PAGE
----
b. 1928 Pittsburgh, Pennsylvania, USA – d. 1987 New York City, New York, USA
1949 BFA Carnegie Institute of Technology, Pittsburgh
Andy Warhol’s influence on art and contemporary culture cannot be exaggerated. His celebration of celebrity, relationship to consumerism and interrogation of authenticity, has impacted on the way art and popular culture is viewed, produced and valued. As a pioneer of Pop Art, Warhol created a prolific outpouring of work in film, photography, painting and printmaking.
Warhol’s childhood influenced his life and work. Having suffered from a neurological disorder as a child, Warhol spent his early years bedridden, drawing, listening to the radio, reading comic books and collecting pictures of movie stars.
After studying commercial arts the Carnegie Institute of Technology in Pittsburgh, Warhol moved to New York and became a successful commercial artist, providing illustration work for Columbia Records, Vogue, Tiffany and Harper’s Bazaar. In 1952 Warhol had his first solo show at the Hugo Gallery in New York exhibiting Fifteen Drawings based on the Writings of Truman Capote. His work was exhibited in several other venues during the 1950s including the first group show held by the Museum of Modern Art in 1956.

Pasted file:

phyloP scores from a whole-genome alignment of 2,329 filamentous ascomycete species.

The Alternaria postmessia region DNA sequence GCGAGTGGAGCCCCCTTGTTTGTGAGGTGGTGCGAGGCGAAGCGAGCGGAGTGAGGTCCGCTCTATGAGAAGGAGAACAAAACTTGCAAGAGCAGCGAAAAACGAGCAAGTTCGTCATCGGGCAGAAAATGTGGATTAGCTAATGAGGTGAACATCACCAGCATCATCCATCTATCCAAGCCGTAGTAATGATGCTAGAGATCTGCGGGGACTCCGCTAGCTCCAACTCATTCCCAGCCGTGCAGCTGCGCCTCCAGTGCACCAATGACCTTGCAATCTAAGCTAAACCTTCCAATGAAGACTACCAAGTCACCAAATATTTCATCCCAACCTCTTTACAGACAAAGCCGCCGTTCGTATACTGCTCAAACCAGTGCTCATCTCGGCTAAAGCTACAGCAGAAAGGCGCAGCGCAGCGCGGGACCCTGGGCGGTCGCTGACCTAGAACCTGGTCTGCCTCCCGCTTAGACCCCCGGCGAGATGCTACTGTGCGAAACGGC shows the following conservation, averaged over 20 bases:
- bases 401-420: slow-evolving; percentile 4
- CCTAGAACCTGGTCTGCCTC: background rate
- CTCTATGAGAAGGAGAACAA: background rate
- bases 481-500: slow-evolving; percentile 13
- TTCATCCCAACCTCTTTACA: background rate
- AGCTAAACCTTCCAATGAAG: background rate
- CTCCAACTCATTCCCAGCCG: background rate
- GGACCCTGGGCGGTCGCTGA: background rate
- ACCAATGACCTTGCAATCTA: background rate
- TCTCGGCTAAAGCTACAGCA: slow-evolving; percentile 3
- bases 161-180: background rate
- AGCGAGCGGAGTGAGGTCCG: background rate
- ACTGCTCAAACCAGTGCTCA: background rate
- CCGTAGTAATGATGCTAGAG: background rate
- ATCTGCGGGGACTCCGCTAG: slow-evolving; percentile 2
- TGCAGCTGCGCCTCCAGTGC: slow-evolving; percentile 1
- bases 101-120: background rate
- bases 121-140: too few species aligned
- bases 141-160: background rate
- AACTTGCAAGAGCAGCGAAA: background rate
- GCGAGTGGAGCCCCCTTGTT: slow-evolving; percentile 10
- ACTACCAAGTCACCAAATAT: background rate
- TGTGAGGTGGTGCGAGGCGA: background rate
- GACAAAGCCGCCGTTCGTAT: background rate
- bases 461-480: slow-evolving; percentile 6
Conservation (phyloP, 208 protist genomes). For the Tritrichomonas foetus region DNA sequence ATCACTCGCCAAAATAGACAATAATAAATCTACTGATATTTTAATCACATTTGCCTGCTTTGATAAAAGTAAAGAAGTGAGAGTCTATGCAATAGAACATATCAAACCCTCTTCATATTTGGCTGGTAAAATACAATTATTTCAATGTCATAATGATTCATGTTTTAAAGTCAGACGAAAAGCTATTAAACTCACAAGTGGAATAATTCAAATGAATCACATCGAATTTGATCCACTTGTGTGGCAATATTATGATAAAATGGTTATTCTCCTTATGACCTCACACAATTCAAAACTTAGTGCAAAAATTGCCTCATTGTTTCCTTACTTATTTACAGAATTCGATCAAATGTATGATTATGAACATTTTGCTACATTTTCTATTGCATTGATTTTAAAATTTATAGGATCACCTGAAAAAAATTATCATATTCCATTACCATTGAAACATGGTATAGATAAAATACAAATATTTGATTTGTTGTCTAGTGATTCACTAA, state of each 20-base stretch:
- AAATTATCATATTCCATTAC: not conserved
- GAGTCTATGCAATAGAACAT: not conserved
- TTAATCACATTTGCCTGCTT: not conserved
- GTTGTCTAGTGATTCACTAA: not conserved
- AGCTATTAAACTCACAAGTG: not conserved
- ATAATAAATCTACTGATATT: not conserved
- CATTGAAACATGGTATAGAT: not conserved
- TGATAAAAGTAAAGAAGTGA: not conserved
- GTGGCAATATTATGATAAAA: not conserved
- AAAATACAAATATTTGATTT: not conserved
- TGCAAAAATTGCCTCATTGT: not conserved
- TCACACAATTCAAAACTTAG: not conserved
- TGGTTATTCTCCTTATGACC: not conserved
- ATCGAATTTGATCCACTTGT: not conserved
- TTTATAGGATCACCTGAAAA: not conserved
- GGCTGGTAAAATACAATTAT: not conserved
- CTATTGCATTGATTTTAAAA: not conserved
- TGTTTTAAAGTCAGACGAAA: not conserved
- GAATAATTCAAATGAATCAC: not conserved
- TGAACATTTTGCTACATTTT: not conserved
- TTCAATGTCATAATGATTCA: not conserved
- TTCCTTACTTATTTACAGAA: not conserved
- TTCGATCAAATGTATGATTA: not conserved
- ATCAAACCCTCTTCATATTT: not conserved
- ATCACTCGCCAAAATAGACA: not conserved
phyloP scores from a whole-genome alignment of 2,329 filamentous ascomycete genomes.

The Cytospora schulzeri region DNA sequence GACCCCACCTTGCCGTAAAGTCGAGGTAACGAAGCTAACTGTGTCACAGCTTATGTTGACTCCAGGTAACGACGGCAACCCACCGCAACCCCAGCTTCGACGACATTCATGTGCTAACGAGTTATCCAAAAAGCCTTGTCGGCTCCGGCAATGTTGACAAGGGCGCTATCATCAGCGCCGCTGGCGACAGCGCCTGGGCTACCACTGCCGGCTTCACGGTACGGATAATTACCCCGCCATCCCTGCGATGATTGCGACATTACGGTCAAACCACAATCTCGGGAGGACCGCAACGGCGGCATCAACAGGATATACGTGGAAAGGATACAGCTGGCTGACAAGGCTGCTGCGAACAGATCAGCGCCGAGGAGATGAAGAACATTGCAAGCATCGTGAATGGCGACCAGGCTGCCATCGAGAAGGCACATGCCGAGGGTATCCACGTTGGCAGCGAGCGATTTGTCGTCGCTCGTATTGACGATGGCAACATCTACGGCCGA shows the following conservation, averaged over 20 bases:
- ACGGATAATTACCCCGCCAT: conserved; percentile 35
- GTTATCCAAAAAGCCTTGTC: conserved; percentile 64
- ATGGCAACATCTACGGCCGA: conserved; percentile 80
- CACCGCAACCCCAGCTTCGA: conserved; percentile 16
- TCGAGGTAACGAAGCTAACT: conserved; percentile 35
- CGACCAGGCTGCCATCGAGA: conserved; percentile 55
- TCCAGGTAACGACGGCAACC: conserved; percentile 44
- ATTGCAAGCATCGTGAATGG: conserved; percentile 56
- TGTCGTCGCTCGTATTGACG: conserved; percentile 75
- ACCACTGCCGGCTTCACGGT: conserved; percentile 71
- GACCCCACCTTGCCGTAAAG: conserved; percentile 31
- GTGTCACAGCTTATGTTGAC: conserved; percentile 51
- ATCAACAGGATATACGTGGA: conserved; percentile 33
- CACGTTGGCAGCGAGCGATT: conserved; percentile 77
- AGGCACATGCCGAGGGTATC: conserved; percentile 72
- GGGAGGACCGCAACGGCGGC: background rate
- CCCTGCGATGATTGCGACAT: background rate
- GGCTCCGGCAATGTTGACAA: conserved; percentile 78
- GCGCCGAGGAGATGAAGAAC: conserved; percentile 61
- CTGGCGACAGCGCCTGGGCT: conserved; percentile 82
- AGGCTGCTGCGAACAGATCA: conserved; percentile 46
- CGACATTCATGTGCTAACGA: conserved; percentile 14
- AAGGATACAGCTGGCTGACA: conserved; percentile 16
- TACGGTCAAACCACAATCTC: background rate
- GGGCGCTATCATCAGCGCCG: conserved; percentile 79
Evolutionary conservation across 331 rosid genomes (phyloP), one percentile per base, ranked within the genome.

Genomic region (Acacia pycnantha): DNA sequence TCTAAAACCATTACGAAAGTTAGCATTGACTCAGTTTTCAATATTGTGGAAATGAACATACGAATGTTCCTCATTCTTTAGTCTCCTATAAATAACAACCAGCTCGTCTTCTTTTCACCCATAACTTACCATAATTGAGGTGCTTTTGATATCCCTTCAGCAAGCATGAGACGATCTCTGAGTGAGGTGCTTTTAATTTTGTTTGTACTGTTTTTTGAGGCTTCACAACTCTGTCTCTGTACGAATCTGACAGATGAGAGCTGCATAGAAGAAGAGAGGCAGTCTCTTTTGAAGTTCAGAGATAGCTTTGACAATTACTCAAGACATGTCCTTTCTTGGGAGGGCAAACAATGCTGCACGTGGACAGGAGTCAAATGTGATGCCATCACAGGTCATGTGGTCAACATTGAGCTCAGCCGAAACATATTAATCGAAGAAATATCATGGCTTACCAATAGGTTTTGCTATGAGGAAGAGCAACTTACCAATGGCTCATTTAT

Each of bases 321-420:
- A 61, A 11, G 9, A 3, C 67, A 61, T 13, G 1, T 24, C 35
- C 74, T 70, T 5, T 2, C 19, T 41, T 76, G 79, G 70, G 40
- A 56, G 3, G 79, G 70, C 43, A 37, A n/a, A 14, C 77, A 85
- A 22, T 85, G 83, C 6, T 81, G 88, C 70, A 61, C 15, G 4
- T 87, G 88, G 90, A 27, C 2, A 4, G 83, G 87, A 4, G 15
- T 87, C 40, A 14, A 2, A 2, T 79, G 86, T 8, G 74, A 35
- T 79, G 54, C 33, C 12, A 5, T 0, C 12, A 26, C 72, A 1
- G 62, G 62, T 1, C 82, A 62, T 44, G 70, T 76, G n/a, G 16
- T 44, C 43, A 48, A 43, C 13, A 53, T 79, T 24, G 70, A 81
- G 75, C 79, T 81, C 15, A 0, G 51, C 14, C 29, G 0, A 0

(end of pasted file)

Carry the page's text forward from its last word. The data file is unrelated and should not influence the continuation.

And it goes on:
It was in the 1960s that Warhol created some of his most iconic Pop Art images incorporating commercial products, news stories and celebrities. For example Liz (1963), the Death and Disaster series (1962-63) and the Jackie series (1966) were produced during this era. Working out of his famous studio, The Factory, the artist also worked in film and video, producing 16mm films such as Sleep, Empire, Blow Job (all in 1963), Kiss (1964) and Chelsea Girls (1966).
In 1968 Warhol survived an attempt on his life. Radical feminist Valerie Solanas shot Warhol outside The Factory believing he was involved in a conspiracy concerning a film script. This experience had a huge impact on Warhol, making him aware of his mortality and leading him to focus on the documentation of his life.
In late 1969 Warhol co-founded Interview: a magazine celebrating art, fashion, film and celebrity. The 1970s saw Warhol receive innumerable commissions from sports figures, politicians, celebrities and writers. Warhol’s immersion into every genre of popular culture continued with his creation of album art for The Rolling Stones, and later, his productions for TV that included Andy Warhol’s TV and Andy Warhol’s Fifteen Minutes.
During the 1980s Warhol collaborated with key emerging artists such as Jean-Michel Basquiat and Keith Haring. During this period Warhol produced important works such as Ten Portraits of Jews of the Twentieth Century (1980), Myths series, Ads series, Camouflage series and the Reversals series. He also produced small-scale canvas paintings such as Moon Explorer Robot (1983) and Campbell’s Soup Box-Chicken Noodle (1986). His Last Supper paintings and Sewn Photos were the last series of works to be exhibited a month before he died in 1987.
Today Warhol is celebrated for his ideas, influence and cultural significance in exhibitions across the globe. Collectors Contemporary is delighted to be able to share with the public the largest collection of Warhol works in the region.
All images © 2013 The Andy Warhol Foundation for the Visual Arts, Inc. / Artists Rights Society (ARS), New York